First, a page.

“Guns trump cellphones,” writes Thomas Friedman in his New York Times column today.
“Bang-bang beats tweet-tweet.” He was referring to the power of Iranian government to crush the protesters by simply bringing out the guns. The uprising in Iran is unique in that moderates, which have failed to gain power in recent elections in the Middle East, can for the first time mobilize support via the Internet. Previously whoever controlled the mosques controlled the state. Twitter and YouTube have changed that equation in Iran.
Friedman rightly fears for the ultimate longevity of the Twitter Revolution on the streets of Tehran. “I doubt Ahmadinejad will go peacefully,” he writes. However, even if the Twitter Revolution succeeds in installing Mir Hussein Moussavi in the presidency, the political economy of Iran could remain essentially intact. Moussavi, remember, has refused to renounce Iran’s nuclear ambitions.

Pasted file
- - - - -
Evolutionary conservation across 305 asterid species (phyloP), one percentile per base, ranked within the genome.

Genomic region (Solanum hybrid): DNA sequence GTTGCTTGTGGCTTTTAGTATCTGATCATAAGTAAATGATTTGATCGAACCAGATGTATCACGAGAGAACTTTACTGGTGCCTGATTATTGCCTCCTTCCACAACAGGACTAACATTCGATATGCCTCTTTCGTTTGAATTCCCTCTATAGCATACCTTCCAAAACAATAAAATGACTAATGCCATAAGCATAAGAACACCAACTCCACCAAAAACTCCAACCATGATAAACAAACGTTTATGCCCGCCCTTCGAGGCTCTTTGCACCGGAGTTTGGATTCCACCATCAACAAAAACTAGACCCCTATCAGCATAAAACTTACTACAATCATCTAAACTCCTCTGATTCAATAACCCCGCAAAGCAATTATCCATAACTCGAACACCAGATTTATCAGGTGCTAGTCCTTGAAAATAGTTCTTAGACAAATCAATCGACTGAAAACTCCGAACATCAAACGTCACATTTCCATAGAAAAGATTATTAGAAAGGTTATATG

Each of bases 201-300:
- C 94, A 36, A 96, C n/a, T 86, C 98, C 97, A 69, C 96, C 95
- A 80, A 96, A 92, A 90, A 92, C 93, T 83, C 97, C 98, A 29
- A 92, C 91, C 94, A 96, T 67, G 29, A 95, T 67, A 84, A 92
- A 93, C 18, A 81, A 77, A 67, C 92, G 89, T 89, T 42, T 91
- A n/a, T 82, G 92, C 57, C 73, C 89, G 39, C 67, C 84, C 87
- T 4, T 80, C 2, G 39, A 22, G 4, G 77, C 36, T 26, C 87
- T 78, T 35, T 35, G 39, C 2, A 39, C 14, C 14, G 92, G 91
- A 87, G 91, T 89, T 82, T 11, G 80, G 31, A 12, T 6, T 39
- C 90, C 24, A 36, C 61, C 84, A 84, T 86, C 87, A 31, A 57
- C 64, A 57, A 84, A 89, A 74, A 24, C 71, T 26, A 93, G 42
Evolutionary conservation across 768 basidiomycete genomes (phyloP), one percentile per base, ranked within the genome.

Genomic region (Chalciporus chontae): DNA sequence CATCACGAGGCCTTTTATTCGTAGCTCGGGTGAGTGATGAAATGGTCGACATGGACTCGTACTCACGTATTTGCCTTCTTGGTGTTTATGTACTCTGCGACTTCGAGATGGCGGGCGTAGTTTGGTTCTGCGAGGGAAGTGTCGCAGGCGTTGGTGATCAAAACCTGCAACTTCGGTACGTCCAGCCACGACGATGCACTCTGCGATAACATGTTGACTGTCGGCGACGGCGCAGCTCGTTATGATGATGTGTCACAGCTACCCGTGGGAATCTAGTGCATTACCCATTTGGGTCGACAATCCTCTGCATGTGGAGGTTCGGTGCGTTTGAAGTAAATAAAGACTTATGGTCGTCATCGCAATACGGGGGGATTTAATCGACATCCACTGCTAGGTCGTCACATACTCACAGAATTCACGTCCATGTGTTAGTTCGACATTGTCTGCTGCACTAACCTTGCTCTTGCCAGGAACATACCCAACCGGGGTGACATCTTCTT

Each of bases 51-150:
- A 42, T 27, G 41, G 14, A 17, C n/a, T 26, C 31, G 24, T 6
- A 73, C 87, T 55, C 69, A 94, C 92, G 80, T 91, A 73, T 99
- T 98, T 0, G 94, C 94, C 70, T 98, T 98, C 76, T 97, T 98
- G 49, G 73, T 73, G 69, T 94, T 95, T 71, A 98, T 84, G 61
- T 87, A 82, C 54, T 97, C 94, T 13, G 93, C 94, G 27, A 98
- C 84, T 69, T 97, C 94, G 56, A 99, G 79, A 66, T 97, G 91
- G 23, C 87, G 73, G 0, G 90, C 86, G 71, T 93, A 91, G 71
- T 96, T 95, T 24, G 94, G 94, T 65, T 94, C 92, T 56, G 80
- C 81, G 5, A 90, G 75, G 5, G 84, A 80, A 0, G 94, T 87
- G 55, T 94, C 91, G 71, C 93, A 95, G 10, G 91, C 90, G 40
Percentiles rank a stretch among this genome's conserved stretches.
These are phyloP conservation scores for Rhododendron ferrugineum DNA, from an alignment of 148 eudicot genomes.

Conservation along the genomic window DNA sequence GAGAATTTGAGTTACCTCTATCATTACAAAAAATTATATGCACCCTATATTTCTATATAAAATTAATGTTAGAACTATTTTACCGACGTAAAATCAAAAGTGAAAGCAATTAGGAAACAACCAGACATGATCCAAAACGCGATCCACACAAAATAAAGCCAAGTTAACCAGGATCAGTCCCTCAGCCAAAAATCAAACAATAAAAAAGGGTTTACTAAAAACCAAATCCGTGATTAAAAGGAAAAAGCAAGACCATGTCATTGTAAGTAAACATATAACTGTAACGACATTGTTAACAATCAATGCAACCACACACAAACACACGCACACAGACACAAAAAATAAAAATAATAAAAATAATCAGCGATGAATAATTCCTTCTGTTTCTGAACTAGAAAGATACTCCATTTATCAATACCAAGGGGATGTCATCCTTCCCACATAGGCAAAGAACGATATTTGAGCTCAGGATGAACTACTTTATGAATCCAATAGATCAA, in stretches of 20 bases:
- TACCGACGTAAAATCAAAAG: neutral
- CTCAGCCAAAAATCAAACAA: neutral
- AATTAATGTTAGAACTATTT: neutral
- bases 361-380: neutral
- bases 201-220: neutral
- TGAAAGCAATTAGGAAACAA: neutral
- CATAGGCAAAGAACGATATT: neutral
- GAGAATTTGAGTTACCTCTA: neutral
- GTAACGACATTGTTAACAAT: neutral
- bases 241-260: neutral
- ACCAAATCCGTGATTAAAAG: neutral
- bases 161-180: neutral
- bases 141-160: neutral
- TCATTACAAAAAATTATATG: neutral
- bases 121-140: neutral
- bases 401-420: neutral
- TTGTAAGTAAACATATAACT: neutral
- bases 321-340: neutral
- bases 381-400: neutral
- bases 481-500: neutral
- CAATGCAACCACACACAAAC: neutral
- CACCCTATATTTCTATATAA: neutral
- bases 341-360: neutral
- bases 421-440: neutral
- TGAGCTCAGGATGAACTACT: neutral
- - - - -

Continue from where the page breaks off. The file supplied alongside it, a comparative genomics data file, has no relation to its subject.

In other words, technological change, by itself, isn’t enough to bring about social and political change, especially if the economic order remains intact. No one owns the Internet, but vested interests own the network. Already the Revolutionary Guards are making noises about shutting down all digital online media that many
Iranians use to communicate among themselves and to send news of their
protests overseas. If the Guards succeed in shutting down the cellphone networks–and they’ve been nearly successful at least once before–no more Tweets with be heard from Iran.